The South Asian Times

21 May 2018 20:12 PM

Anantha Chandrakasan is new dean of MIT's engineering school


New York:  An India-born academician at the prestigious Massachusetts Institute of Technology (MIT) has been named as the dean of its engineering school.

Anantha Chandrakasan, the Vannevar Bush Professor and head of the Department of Electrical Engineering and Computer Science (EECS) was last month named the dean of the MIT's School of Engineering.

He assumed his new role effective July 1. Chandrakasan succeeded Ian Waitz who is now MIT's vice chancellor, a statement from the MIT said.

The Chennai-born academician had previously headed the MIT's largest academic department, spearheading a number of initiatives that opened opportunities for students, postdocs, and faculty to conduct research, explore entrepreneurial projects.

MIT President Rafael Reif said in the statement that in a time of significant challenges, from new pressures on federal funding to the rising global competition for top engineering talent, he is confident that Chandrakasan would guide the school of engineering to maintain and enhance its position of leadership.

"And I believe that in the process he will help make all of MIT stronger, too," Reif said.

In an email, Provost Martin Schmidt described Chandrakasan as "a people-centered and innovative leader."

Since joining the MIT faculty in 1994, Chandrakasan has produced a significant body of research focused largely on making electronic circuits more energy efficient.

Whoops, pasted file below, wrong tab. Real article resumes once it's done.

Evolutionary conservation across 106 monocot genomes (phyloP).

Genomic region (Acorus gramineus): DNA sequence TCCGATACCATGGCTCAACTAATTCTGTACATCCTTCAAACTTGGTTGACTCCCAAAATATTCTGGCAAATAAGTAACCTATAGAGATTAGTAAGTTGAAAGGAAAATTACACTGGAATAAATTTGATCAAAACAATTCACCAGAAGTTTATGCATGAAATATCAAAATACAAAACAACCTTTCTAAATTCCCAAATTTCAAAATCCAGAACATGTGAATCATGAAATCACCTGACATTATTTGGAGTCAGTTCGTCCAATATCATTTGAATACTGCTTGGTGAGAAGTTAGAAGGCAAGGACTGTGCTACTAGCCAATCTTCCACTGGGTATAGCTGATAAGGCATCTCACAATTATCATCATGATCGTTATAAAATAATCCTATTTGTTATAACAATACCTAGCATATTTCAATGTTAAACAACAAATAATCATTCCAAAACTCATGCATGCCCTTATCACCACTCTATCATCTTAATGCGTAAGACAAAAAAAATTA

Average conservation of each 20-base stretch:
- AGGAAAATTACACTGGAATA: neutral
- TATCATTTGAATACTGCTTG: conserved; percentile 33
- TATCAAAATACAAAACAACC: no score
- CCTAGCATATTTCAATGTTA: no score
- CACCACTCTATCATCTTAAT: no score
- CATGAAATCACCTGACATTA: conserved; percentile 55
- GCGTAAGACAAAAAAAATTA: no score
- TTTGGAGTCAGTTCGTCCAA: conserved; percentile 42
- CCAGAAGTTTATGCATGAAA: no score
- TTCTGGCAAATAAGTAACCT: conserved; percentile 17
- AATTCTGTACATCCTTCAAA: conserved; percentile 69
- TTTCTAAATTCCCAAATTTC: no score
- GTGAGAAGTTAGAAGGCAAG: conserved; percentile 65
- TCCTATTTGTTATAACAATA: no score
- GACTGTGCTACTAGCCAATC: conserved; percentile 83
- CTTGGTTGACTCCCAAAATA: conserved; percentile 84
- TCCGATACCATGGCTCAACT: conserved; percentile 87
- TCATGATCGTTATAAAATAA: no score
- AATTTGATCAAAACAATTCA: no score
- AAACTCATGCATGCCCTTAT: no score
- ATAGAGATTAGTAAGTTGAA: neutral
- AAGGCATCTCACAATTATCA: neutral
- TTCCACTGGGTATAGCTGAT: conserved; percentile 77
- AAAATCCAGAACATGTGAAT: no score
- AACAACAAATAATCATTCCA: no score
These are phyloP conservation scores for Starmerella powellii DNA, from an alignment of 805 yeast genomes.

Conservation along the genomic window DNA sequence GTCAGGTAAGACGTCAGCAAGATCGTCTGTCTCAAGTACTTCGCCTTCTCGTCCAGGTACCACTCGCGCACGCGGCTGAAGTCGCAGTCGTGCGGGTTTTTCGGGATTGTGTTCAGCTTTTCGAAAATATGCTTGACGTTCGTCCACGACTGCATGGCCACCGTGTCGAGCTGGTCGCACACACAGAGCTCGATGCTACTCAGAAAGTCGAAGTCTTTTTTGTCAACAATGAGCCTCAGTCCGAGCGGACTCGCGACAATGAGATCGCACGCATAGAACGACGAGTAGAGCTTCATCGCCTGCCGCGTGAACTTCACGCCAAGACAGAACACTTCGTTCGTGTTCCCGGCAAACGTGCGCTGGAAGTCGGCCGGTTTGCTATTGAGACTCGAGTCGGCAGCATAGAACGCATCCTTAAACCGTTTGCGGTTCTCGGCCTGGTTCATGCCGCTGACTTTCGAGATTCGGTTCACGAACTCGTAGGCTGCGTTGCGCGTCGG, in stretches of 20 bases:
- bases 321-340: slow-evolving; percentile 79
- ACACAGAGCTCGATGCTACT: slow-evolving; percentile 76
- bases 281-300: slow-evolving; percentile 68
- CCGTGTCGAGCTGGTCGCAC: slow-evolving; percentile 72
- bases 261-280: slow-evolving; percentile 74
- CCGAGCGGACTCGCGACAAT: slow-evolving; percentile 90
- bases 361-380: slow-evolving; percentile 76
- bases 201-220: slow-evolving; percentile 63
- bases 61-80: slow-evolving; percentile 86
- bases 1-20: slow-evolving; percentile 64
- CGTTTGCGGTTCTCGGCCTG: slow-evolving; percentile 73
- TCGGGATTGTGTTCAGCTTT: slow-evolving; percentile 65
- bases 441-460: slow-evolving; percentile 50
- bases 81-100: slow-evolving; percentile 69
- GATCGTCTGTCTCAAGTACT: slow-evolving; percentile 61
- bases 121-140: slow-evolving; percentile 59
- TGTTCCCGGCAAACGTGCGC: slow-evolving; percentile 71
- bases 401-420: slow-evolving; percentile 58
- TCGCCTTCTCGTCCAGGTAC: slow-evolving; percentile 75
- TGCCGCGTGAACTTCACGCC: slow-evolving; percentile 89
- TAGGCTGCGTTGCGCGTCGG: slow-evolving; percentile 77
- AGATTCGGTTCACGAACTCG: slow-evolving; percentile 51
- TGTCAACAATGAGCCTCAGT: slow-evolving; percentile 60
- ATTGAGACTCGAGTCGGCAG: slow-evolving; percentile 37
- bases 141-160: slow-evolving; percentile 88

The MIT statement said that while at the helm of the EECS, Chandrakasan launched a number of initiatives on behalf of the department's students.

"That's what excites me about an administrative job. It's how I can enhance the student and postdoc experience. I want to create exciting opportunities for them, whether that's in entrepreneurship, research, or maker activities. One of the key things I plan to do as dean is to connect directly with students," the statement quoted Chandrakasan as saying.

Chandrakasan also initiated the 'Rising Stars' program in EECS, an annual event that convenes graduate and postdoc women for the purpose of sharing advice about the early stages of an academic career.

"I'm also very passionate about helping our faculty explore new research areas," said Chandrakasan, who as department head has sought unrestricted grants and other funding to provide faculty with this flexibility.

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Update: 04 Aug, 2017